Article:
I have a background in both early childhood development and dog behavior, so I can tell you that from my experience, education, and personal research, it is much more helpful (and more effective) to tell your child/dog what to do than what not to do. This is because they don’t always know what you want them to do instead. While it may be obvious to us that telling a child to “stop running” would mean that they should walk instead, they don’t always get it. A child is more likely to do what you want them to do if you actually tell them what that is, and so is a dog.

Also, there is a reason that aversive such as shock collars are actually banned in other countries. The Kennel Club in the UK found that 25 percent of dogs showed more stress when “trained” with a shock collar than not, and 25-33 percent of dogs yelp when they are shocked. You don’t need to train with pain to get results.

Dog wearing a shock collar by Shutterstock.
Dog wearing a shock collar by Shutterstock.

What does positive reinforcement training look like?

As I mentioned above, R+ training involves rewarding your dog for doing what you want them to do. Your dog sits, waits, lies down, etc., and they get rewarded. Sometimes that reward is a treat, sometimes it’s a toy, or sometimes it’s petting/attention. Eventually, you won’t use rewards every time, but at first it’s important to reward your dog each time so they know exactly what behavior you are rewarding.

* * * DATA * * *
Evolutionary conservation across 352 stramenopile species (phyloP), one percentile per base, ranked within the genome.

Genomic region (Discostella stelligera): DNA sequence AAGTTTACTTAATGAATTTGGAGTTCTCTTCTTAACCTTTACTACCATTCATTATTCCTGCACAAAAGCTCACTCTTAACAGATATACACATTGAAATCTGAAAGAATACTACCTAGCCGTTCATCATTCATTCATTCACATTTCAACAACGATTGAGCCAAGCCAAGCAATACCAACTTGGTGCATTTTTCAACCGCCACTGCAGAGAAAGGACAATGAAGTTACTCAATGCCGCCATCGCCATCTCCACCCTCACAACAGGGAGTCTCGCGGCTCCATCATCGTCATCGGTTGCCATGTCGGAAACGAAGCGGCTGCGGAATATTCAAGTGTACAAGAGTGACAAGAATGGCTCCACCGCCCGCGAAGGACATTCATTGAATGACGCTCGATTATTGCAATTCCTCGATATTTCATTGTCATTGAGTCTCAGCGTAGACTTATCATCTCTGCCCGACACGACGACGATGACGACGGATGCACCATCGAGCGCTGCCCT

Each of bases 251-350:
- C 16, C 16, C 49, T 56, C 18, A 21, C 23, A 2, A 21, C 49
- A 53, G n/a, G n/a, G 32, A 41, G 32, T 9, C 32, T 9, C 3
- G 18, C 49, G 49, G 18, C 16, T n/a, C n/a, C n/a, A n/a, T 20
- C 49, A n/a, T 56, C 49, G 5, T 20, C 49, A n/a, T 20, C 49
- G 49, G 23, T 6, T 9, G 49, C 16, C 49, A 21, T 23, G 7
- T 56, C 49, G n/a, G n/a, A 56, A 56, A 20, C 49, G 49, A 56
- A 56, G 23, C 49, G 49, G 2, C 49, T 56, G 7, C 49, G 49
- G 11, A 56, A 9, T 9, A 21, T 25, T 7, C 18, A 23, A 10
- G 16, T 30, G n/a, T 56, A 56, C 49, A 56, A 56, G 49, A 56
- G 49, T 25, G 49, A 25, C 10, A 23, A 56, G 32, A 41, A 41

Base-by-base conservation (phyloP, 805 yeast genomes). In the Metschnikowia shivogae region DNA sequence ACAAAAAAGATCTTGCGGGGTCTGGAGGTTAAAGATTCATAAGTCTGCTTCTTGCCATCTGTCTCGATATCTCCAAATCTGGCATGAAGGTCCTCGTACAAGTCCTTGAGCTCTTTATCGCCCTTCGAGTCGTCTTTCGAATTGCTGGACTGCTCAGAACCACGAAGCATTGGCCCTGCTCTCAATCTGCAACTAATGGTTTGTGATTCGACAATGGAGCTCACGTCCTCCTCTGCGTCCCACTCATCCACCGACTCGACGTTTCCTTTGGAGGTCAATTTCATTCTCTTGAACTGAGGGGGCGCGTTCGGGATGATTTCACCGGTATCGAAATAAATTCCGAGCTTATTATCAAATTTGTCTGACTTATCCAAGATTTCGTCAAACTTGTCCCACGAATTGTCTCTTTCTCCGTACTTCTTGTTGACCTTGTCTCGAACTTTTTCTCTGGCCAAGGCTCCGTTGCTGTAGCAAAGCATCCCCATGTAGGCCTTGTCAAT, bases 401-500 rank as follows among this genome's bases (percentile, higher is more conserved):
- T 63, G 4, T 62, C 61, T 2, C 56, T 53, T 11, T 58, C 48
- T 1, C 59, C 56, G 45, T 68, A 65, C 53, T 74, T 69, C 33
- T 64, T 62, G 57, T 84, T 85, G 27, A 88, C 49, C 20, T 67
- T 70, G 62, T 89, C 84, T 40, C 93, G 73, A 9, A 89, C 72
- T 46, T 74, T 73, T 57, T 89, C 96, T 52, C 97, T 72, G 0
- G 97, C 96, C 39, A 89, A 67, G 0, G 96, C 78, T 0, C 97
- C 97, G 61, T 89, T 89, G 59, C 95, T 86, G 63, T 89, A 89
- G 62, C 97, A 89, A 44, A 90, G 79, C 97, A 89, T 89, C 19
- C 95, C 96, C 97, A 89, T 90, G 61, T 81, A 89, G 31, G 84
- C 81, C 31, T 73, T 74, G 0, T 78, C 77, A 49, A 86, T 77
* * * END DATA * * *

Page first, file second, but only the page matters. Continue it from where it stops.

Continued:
What about bigger behavior issues or aggression?

Positive reinforcement works great for these types of issues. Most of the time, behavior issues or aggression are rooted in fear, anxiety, or insecurity. Despite what some trainers believe, you do not need to show your dog who is boss or be the “alpha” leader. All of that has also been debunked time and time again. Whole Dog Journal wrote a great article about this topic, as did Psychology Today. It can help if you are more confident, but you don’t need to prove it to your dog.

Because most of these issues are rooted in fear, anxiety, or insecurity, it’s our job to go back and re-teach our dogs that what scares them doesn’t have to be scary. Using positive punishment or negative reinforcement can make your dog even more reactive, more scared, or completely shut down, and that’s not the goal. We want our dogs to be happy and well-balanced. Using positive reinforcement training gradually teaches them that the triggers are not that scary, and good things happen when those triggers are around. Check out this story about how I work with my own dog, who has fear and anxiety issues, for an example and some strategies.

For more information

Dog training is a complex industry, and this just scratches the surface of training and positive reinforcement. We highly recommend you ask questions in the comments, do more research on, or check out some of these excellent resources:

Featured Image Credit: 825545, Pixabay